Imprisoned As 'Immoral', A Lost Grandmother Inspired 'Evidence Of V'
Sheila O'Connor's Evidence of V is a novel built around a void, a blank space in O'Connor's own life: The story of her unknown maternal grandmother, a talented young singer who ended up sentenced to six years in a state reform school for the crime of becoming pregnant at 15.
"I did not know her, and I cannot know the truth of her story, but like so much 'missing family' she has occupied a major place in my imagination for most of my life," O'Connor tells me in an email conversation.
O'Connor's grandmother was one of the many girls and women imprisoned for "immorality" in the early part of the 20th century. She set her story in Minnesota, but, she adds, "these institutions were in every state, and tens of thousands of girls were incarcerated for long sentences during that time. In Minnesota, all committed girls were held until 21. At the age of 18 they were paroled to private homes as domestic servants. Many of those girls escaped."
O'Connor pieced together as much as she could of her grandmother's story, and created a fictional counterpart: V, a teenager in Minneapolis in 1935 who takes a job as a nightclub singer.
If you could sum V up in a couple of sentences, how would you describe her?
For me, V is a force. She's talented and ambitious, she's alive with all the energy of a passionate 15-year-old, but she's also determined to be a successful performer. She's driven by her artistic desires and undone by her youth and naiveté. She is an ambitious nonconformist, in a time when girls and women were expected to aspire to motherhood and marriage. She will not be broken.
What was your research process?
It unfolded over a decade and felt exhaustive, and yet I know there is so much left for me to learn. I read a great deal of scholarship on the history of girls in juvenile detention, I researched laws, and adoption, and Minneapolis in the 1930's, as well as juvenile detention facilities throughout the United States. I had my mother's original file with some facts, but the facts couldn't form a story. I also worked with primary sources: government reports, newspaper articles, archival documents. I was never able to form a full picture, but I made a book from what I'd found and what I had imagined.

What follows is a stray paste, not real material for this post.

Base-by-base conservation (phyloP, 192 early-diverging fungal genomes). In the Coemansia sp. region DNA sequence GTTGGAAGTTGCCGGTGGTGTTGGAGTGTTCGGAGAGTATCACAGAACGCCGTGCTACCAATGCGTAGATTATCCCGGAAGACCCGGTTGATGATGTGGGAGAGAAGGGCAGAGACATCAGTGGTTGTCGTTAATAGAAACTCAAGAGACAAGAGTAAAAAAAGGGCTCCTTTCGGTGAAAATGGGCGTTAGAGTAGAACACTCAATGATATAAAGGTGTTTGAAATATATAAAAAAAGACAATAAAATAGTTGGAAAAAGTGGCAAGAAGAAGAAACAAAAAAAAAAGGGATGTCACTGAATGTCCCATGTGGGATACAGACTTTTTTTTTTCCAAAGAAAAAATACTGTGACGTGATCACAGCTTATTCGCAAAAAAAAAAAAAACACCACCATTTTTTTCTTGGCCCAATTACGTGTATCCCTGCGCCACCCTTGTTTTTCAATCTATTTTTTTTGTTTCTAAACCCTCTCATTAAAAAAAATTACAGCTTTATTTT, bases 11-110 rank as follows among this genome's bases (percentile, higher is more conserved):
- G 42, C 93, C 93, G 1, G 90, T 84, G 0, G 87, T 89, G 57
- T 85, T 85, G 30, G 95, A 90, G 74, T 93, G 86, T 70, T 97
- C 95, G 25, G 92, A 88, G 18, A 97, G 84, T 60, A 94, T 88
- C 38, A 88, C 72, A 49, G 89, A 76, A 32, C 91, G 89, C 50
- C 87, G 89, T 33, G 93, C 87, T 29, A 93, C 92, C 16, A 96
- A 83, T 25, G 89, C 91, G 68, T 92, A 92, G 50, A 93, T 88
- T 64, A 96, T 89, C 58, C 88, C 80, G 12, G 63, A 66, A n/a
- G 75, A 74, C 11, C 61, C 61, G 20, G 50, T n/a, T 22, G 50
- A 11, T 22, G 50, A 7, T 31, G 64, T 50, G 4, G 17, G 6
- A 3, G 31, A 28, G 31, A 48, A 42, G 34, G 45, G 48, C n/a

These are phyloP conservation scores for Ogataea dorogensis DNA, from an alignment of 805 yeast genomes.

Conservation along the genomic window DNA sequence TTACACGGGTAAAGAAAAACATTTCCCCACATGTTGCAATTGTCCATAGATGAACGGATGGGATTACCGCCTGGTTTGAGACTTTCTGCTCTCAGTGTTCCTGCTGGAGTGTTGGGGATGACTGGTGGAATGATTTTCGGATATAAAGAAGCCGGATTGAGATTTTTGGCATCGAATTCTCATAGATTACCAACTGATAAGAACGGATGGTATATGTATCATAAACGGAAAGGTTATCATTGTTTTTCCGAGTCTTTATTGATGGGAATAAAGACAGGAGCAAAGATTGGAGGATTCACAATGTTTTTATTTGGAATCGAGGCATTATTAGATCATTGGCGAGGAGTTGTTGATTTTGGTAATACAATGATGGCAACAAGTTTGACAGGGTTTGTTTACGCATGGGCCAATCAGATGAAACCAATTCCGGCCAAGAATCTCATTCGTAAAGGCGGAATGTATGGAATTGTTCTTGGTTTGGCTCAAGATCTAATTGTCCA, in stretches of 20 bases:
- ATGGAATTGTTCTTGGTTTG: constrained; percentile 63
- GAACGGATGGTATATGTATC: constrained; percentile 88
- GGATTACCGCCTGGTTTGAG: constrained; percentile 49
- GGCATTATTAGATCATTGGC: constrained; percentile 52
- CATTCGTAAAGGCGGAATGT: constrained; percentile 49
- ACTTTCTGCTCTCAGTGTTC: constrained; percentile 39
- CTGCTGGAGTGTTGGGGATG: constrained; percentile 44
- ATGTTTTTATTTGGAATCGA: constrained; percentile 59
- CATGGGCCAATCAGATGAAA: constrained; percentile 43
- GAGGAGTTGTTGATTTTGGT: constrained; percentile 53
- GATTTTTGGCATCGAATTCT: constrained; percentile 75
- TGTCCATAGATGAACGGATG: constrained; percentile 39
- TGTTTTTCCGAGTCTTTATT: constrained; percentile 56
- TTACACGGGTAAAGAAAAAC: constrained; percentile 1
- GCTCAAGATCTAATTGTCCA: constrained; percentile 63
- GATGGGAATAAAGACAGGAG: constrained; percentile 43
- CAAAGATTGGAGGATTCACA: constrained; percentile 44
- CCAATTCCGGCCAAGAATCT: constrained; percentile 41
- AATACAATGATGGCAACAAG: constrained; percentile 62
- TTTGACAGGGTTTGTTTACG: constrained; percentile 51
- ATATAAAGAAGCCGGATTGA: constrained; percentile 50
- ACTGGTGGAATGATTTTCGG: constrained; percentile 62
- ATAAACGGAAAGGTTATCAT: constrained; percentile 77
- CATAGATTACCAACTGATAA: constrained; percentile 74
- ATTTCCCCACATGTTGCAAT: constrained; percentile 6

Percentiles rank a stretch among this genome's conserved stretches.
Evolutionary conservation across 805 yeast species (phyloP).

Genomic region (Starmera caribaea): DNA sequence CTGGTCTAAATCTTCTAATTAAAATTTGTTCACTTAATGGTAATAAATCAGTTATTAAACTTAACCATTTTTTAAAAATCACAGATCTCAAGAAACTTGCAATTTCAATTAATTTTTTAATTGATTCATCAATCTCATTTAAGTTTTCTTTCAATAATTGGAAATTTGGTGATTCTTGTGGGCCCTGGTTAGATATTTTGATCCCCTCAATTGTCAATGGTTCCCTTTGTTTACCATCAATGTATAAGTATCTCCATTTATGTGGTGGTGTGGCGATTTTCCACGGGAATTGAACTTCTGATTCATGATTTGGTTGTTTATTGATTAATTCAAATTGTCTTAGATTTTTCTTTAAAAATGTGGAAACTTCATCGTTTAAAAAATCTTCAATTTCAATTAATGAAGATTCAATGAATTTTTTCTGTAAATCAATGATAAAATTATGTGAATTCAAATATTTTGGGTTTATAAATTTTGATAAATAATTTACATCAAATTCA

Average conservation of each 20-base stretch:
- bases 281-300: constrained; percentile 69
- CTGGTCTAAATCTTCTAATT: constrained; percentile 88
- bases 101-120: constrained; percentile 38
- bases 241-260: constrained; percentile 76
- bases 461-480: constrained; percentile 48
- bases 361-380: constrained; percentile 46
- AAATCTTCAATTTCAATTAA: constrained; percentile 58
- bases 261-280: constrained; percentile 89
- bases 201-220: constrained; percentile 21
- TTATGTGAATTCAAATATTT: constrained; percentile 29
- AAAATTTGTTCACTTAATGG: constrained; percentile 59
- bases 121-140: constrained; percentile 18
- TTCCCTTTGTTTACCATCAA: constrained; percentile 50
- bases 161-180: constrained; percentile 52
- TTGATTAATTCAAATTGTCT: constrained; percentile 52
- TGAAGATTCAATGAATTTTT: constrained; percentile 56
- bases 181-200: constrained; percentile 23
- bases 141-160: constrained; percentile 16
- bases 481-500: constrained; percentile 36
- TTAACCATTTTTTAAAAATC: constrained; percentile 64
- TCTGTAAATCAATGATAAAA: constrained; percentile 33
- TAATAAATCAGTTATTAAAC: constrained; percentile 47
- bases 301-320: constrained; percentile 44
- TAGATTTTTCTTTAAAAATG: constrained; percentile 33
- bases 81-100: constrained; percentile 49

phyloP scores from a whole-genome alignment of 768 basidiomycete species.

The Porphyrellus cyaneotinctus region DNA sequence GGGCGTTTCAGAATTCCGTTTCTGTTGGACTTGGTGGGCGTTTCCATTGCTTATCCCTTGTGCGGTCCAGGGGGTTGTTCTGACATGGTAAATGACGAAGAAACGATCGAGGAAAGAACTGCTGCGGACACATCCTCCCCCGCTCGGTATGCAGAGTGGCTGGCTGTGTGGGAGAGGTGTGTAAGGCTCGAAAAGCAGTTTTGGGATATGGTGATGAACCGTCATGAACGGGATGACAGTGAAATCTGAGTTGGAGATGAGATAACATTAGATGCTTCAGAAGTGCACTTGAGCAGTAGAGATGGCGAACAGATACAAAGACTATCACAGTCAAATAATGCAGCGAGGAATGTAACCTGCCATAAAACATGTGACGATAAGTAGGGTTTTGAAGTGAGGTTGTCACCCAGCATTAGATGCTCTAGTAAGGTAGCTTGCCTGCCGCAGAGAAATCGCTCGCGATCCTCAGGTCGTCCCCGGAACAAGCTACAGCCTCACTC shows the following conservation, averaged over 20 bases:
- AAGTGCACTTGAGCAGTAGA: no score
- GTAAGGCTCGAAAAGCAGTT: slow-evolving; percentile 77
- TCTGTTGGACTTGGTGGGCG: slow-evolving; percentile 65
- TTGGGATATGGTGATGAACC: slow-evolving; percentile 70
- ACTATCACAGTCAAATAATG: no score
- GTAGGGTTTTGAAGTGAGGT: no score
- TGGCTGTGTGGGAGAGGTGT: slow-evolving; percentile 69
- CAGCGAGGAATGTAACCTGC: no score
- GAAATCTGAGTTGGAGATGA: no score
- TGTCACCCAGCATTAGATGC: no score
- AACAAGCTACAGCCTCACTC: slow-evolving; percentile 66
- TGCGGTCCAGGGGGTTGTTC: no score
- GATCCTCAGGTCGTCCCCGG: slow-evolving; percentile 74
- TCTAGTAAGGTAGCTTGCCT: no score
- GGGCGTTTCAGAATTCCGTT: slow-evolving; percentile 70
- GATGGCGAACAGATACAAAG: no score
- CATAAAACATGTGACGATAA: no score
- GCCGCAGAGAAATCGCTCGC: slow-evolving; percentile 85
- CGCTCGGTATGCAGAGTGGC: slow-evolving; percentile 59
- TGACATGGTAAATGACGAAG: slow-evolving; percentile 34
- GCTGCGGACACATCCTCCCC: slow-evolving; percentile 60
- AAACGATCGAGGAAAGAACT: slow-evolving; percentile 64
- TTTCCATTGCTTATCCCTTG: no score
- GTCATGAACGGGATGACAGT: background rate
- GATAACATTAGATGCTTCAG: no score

You've written the book in a very distinctive, fragmentary style – why did you choose to do it that way?
In part this goes to your previous question. The form of the book reflects secrecy and absence. In many ways, it is a story of erasure, and fragments, and pieces, and I wanted the reader to have the same experience I had trying to construct a narrative out of imaginings and historical fragments. In many ways this is the work of family history, or even national history, when there is an investment in secrecy or silence. How do we make peace with what we can't know?
What's V's legacy in your own life?
I'm not sure I'll ever know that. I believe my mother was profoundly shaped by her early months in the institution and the forced separation from her young mother, just as she was shaped by the lack of information about her own history. We know a great deal more about mother-infant bonding today, and we know the trauma that can result when that process is interrupted. How much of that did I inherit? My siblings? How much did that trauma affected our lives, our childhoods, our adulthoods? It feels very present.
What do you want readers to take away from this book?
Oh, so much. First, there is the history of what was done to girls, and the countless ways that history is still very much present in the way girls are victimized today. There's a certain amount of shock when the reader discovers what was done to girls, and at that same time the realization that less has changed than we'd like to think. It's also a book about ancestors, the ways they elude us and shape us, and the impossibility of knowing the full truth of what came before our time. I think most readers have these family mysteries, and I'm hoping the book speaks to their own struggles and wonders.
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